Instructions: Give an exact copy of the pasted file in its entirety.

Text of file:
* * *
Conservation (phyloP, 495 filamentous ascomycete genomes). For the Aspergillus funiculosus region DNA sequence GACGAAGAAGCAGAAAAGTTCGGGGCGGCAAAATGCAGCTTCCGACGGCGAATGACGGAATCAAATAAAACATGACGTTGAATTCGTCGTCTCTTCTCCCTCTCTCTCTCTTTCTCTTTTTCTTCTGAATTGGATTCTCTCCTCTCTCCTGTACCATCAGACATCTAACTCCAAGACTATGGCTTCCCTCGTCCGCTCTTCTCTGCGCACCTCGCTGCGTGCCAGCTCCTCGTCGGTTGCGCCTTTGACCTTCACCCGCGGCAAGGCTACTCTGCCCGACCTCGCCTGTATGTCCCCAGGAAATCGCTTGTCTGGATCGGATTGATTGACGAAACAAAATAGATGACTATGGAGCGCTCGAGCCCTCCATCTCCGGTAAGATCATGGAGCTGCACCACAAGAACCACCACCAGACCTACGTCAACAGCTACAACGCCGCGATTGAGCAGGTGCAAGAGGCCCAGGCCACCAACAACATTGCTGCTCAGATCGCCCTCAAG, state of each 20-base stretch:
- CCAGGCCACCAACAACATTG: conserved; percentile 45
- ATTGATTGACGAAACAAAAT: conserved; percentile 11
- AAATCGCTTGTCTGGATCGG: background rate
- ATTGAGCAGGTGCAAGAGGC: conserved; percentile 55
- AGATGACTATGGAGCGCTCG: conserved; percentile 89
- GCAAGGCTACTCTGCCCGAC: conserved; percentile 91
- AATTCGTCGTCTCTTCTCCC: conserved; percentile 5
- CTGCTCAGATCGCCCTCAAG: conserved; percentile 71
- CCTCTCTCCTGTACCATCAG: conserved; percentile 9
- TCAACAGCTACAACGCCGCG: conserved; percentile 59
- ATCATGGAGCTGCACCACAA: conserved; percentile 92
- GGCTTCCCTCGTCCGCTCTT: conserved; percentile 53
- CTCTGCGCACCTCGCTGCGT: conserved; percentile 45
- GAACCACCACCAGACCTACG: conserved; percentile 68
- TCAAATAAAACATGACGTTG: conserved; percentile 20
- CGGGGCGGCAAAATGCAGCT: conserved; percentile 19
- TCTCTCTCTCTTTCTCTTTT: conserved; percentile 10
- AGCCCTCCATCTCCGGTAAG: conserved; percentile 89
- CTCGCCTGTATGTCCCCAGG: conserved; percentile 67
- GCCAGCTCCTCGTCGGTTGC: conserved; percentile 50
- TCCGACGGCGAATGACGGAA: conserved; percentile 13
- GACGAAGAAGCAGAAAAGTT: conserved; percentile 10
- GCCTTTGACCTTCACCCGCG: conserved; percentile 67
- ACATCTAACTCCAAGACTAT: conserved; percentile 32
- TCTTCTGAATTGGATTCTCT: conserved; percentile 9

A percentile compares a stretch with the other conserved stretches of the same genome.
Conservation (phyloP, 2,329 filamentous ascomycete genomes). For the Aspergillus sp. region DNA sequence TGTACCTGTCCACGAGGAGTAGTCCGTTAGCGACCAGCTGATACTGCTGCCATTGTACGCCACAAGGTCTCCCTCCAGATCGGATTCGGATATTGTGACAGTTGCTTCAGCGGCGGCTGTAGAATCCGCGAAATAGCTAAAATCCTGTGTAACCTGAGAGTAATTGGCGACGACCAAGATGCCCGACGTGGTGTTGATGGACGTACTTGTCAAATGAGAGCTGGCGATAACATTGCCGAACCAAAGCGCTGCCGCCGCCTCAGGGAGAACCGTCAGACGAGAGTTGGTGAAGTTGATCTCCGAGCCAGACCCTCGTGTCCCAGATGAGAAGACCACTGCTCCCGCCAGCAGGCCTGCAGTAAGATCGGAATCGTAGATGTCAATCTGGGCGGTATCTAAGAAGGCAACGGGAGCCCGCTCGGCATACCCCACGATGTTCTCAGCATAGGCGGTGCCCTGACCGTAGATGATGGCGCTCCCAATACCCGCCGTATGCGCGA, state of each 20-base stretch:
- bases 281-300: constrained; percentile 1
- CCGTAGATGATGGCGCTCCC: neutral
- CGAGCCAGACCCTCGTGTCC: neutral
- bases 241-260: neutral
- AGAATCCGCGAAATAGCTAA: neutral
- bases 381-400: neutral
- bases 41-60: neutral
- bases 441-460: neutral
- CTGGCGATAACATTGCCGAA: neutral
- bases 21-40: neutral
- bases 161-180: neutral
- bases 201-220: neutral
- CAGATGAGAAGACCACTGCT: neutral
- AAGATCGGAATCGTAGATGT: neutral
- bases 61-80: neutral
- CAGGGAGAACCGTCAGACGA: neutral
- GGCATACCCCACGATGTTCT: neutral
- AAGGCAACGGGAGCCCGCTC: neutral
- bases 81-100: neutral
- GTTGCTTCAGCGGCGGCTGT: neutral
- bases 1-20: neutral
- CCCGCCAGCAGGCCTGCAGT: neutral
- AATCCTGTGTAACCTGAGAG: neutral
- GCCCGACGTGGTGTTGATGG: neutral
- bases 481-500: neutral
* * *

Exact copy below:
Conservation (phyloP, 495 filamentous ascomycete genomes). For the Aspergillus funiculosus region DNA sequence GACGAAGAAGCAGAAAAGTTCGGGGCGGCAAAATGCAGCTTCCGACGGCGAATGACGGAATCAAATAAAACATGACGTTGAATTCGTCGTCTCTTCTCCCTCTCTCTCTCTTTCTCTTTTTCTTCTGAATTGGATTCTCTCCTCTCTCCTGTACCATCAGACATCTAACTCCAAGACTATGGCTTCCCTCGTCCGCTCTTCTCTGCGCACCTCGCTGCGTGCCAGCTCCTCGTCGGTTGCGCCTTTGACCTTCACCCGCGGCAAGGCTACTCTGCCCGACCTCGCCTGTATGTCCCCAGGAAATCGCTTGTCTGGATCGGATTGATTGACGAAACAAAATAGATGACTATGGAGCGCTCGAGCCCTCCATCTCCGGTAAGATCATGGAGCTGCACCACAAGAACCACCACCAGACCTACGTCAACAGCTACAACGCCGCGATTGAGCAGGTGCAAGAGGCCCAGGCCACCAACAACATTGCTGCTCAGATCGCCCTCAAG, state of each 20-base stretch:
- CCAGGCCACCAACAACATTG: conserved; percentile 45
- ATTGATTGACGAAACAAAAT: conserved; percentile 11
- AAATCGCTTGTCTGGATCGG: background rate
- ATTGAGCAGGTGCAAGAGGC: conserved; percentile 55
- AGATGACTATGGAGCGCTCG: conserved; percentile 89
- GCAAGGCTACTCTGCCCGAC: conserved; percentile 91
- AATTCGTCGTCTCTTCTCCC: conserved; percentile 5
- CTGCTCAGATCGCCCTCAAG: conserved; percentile 71
- CCTCTCTCCTGTACCATCAG: conserved; percentile 9
- TCAACAGCTACAACGCCGCG: conserved; percentile 59
- ATCATGGAGCTGCACCACAA: conserved; percentile 92
- GGCTTCCCTCGTCCGCTCTT: conserved; percentile 53
- CTCTGCGCACCTCGCTGCGT: conserved; percentile 45
- GAACCACCACCAGACCTACG: conserved; percentile 68
- TCAAATAAAACATGACGTTG: conserved; percentile 20
- CGGGGCGGCAAAATGCAGCT: conserved; percentile 19
- TCTCTCTCTCTTTCTCTTTT: conserved; percentile 10
- AGCCCTCCATCTCCGGTAAG: conserved; percentile 89
- CTCGCCTGTATGTCCCCAGG: conserved; percentile 67
- GCCAGCTCCTCGTCGGTTGC: conserved; percentile 50
- TCCGACGGCGAATGACGGAA: conserved; percentile 13
- GACGAAGAAGCAGAAAAGTT: conserved; percentile 10
- GCCTTTGACCTTCACCCGCG: conserved; percentile 67
- ACATCTAACTCCAAGACTAT: conserved; percentile 32
- TCTTCTGAATTGGATTCTCT: conserved; percentile 9

A percentile compares a stretch with the other conserved stretches of the same genome.
Conservation (phyloP, 2,329 filamentous ascomycete genomes). For the Aspergillus sp. region DNA sequence TGTACCTGTCCACGAGGAGTAGTCCGTTAGCGACCAGCTGATACTGCTGCCATTGTACGCCACAAGGTCTCCCTCCAGATCGGATTCGGATATTGTGACAGTTGCTTCAGCGGCGGCTGTAGAATCCGCGAAATAGCTAAAATCCTGTGTAACCTGAGAGTAATTGGCGACGACCAAGATGCCCGACGTGGTGTTGATGGACGTACTTGTCAAATGAGAGCTGGCGATAACATTGCCGAACCAAAGCGCTGCCGCCGCCTCAGGGAGAACCGTCAGACGAGAGTTGGTGAAGTTGATCTCCGAGCCAGACCCTCGTGTCCCAGATGAGAAGACCACTGCTCCCGCCAGCAGGCCTGCAGTAAGATCGGAATCGTAGATGTCAATCTGGGCGGTATCTAAGAAGGCAACGGGAGCCCGCTCGGCATACCCCACGATGTTCTCAGCATAGGCGGTGCCCTGACCGTAGATGATGGCGCTCCCAATACCCGCCGTATGCGCGA, state of each 20-base stretch:
- bases 281-300: constrained; percentile 1
- CCGTAGATGATGGCGCTCCC: neutral
- CGAGCCAGACCCTCGTGTCC: neutral
- bases 241-260: neutral
- AGAATCCGCGAAATAGCTAA: neutral
- bases 381-400: neutral
- bases 41-60: neutral
- bases 441-460: neutral
- CTGGCGATAACATTGCCGAA: neutral
- bases 21-40: neutral
- bases 161-180: neutral
- bases 201-220: neutral
- CAGATGAGAAGACCACTGCT: neutral
- AAGATCGGAATCGTAGATGT: neutral
- bases 61-80: neutral
- CAGGGAGAACCGTCAGACGA: neutral
- GGCATACCCCACGATGTTCT: neutral
- AAGGCAACGGGAGCCCGCTC: neutral
- bases 81-100: neutral
- GTTGCTTCAGCGGCGGCTGT: neutral
- bases 1-20: neutral
- CCCGCCAGCAGGCCTGCAGT: neutral
- AATCCTGTGTAACCTGAGAG: neutral
- GCCCGACGTGGTGTTGATGG: neutral
- bases 481-500: neutral